What are congenital heart defects (CHD)?

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Dr. Sameer A. Sayeed, MD
Cardiologist (Heart Specialist)

A congenital heart defect is usually due to an abnormal communication between two parts of the heart or between the heart and lung. It usually results in abnormal direction of blood flow and can lead to damage to the heart. A congenital heart defect can also be an improperly or inadequately developed part of the heart or a completely absent part of the heart. All of these can lead to damage to the heart, various heart complications, heart failure or death.

Congenital heart disease refers to a wide spectrum of disorders of the heart that are present at birth and that can affect patients in many ways. This term encompasses a range of cardiac defects from holes in the septum such as atrial septal defect (miscommunication between the right and left atrium) and ventricular septal defect (a hole in the muscle that separates the right and left ventricles) to a variety of more complex conditions including valve disease and absence of a portion of the heart (hypotrophic left heart syndrome). Congenital heart disease is often diagnosed on prenatal screening and should be assessed by a cardiologist who specializes in these occurrences.

SC ADMN
Administration Specialist

A congenital heart defect is an abnormality of the heart or blood vessels that develops before the child is born and is present at birth. These defects typically form well before the first trimester of pregnancy is completed. Heart defects are the most common defects that children are born with.

Dr. James M. Nielsen, MD
Ophthalmologist (Eye Specialist)

Congenital heart defects (CHD) are developmental abnormalities of heart formation. As they are present at birth, the term "congenital" meaning "with birth" is appropriate. The defects are actually present well before birth in the hearts of developing fetuses. The abnormalities are quite varied in type and severity. The simplest and least dangerous can be present, but undiscovered, in adult aged individuals. An example is bicuspid aortic valve which is present in many asymptomatic adults.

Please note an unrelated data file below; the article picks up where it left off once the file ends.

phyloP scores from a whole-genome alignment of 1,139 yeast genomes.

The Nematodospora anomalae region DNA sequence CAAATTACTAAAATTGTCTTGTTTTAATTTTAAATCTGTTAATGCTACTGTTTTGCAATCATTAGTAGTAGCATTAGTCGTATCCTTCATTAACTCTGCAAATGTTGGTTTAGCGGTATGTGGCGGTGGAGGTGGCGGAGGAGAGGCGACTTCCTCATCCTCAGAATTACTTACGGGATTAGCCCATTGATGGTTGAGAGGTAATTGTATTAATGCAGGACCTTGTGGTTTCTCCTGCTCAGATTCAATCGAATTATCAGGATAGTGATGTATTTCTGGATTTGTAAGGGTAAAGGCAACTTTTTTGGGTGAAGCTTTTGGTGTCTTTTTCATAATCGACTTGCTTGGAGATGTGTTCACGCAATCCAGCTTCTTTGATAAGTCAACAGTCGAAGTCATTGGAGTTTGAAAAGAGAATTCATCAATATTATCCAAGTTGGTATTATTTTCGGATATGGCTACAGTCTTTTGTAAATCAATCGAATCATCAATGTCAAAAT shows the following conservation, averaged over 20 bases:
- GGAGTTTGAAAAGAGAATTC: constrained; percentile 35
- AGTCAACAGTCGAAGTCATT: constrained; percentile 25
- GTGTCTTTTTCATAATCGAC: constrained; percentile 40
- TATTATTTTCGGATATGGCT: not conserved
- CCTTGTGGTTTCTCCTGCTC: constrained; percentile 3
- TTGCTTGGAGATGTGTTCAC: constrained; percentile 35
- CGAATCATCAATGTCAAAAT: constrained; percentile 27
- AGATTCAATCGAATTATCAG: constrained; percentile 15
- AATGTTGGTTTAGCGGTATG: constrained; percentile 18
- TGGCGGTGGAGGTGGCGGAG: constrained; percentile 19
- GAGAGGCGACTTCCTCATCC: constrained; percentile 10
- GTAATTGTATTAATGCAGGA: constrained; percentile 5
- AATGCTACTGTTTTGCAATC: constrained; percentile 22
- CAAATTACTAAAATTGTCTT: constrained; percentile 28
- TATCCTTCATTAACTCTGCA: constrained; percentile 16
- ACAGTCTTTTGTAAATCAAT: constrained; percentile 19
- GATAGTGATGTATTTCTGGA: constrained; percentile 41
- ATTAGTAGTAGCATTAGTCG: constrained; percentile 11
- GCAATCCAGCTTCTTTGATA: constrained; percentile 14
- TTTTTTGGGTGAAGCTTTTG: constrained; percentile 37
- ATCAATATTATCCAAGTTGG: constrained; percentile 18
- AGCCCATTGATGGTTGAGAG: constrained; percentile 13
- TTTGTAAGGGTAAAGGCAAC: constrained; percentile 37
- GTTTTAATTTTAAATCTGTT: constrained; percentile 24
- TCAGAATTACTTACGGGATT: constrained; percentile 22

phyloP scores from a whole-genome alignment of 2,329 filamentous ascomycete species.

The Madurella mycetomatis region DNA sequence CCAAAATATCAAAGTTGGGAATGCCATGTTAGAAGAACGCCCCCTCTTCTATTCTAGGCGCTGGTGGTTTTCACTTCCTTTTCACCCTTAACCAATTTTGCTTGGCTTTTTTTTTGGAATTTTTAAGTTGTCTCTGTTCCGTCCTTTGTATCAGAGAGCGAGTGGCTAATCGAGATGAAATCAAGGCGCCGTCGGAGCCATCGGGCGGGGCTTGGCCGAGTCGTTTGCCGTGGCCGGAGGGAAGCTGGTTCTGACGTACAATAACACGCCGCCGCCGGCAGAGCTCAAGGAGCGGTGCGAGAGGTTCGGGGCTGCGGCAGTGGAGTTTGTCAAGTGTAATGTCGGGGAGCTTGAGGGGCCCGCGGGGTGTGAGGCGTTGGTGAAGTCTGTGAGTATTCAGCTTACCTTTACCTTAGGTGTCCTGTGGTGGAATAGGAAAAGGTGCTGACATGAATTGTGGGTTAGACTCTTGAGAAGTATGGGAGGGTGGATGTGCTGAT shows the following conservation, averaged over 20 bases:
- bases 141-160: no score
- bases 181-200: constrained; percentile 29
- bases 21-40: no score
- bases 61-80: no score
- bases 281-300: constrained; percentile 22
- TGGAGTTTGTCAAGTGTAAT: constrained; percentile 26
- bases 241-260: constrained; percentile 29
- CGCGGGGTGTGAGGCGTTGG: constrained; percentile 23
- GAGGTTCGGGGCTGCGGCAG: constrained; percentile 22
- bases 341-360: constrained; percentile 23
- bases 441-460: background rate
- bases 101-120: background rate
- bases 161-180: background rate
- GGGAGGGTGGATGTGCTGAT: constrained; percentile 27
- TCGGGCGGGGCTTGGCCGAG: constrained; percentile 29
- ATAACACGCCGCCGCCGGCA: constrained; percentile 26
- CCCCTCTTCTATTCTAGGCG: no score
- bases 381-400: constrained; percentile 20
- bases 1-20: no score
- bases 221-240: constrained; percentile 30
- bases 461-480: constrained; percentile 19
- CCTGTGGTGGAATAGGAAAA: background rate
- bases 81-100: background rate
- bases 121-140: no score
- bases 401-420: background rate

More complex defects can result in missing valves, missing or severely underdeveloped heart chambers, large holes between chambers, or connection problems between the different heart segments. Frequently, many defects are found together in the same heart, resulting in complex CHD.

Critical to care of children and adults with these problems is involvement of a pediatric cardiologist—a doctor who specializes in CHD. Ultrasonography of the heart is termed "echocardiography" and is a critical test for diagnosing CHD. Determining the exact features of the CHD present is vital for prognosis and for determining what treatment is best for the child. Fortunately many congenital heart diseases are readily treated and individuals can live longer and better quality lives with treatment.

Ellen Charnley
Health Education Specialist

A congenital condition is a condition someone is born with. According to the Adult Congenital Heart Association, approximately one million adults and 800,000 children are living with congenital heart defects in the United States. At least 10 percent of all congenital heart defects are first found in adulthood. Congenital heart defects are not hereditary; however, the statistics show that if a parent has a congenital heart defect, there is a 3 percent chance that a child could have a defect too.

Living Life to the Full: My Ironman Journey from open-heart surgery to an Ironman triathlon in just eight months

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Living Life to the Full: My Ironman Journey from open-heart surgery to an Ironman triathlon in just eight months

Ellen Charnley is a Chartered Accountant and avid Triathlete. Ellen has completed many triathlons both locally and internationally. Born in England, she and her husband, Don, have lived in London,...

Congenital heart disease, or congenital heart defect, is a problem with your heart that is already there when you are born. These defects alter the way blood flows through the heart, making your heart not as good at pumping blood to your body. Congenital heart disease can involve structural deformities in the walls of the heart, blood vessels, or valves of the heart, which regulate blood flow between the parts of the heart. If your newborn has congenital heart disease, they may have no symptoms or they may require surgery at birth, depending on the specific problem with their heart. The good news is that more and more children with congenital heart disease are growing up to lead completely normal lives.

Dr. Coleen Boyle, PhD, MS
Public Health & General Preventive Medicine Specialist

Congenital heart defects (CHD) are present at birth and can affect the structure of a baby’s heart and the way it works. They can affect how blood flows through the heart and out to the rest of the body.

The presence of the CDC logo and CDC content on this page should not be construed to imply endorsement by the US Government of any commercial products or services, or to replace the advice of a medical professional. The mark “CDC” is licensed under authority of the PHS.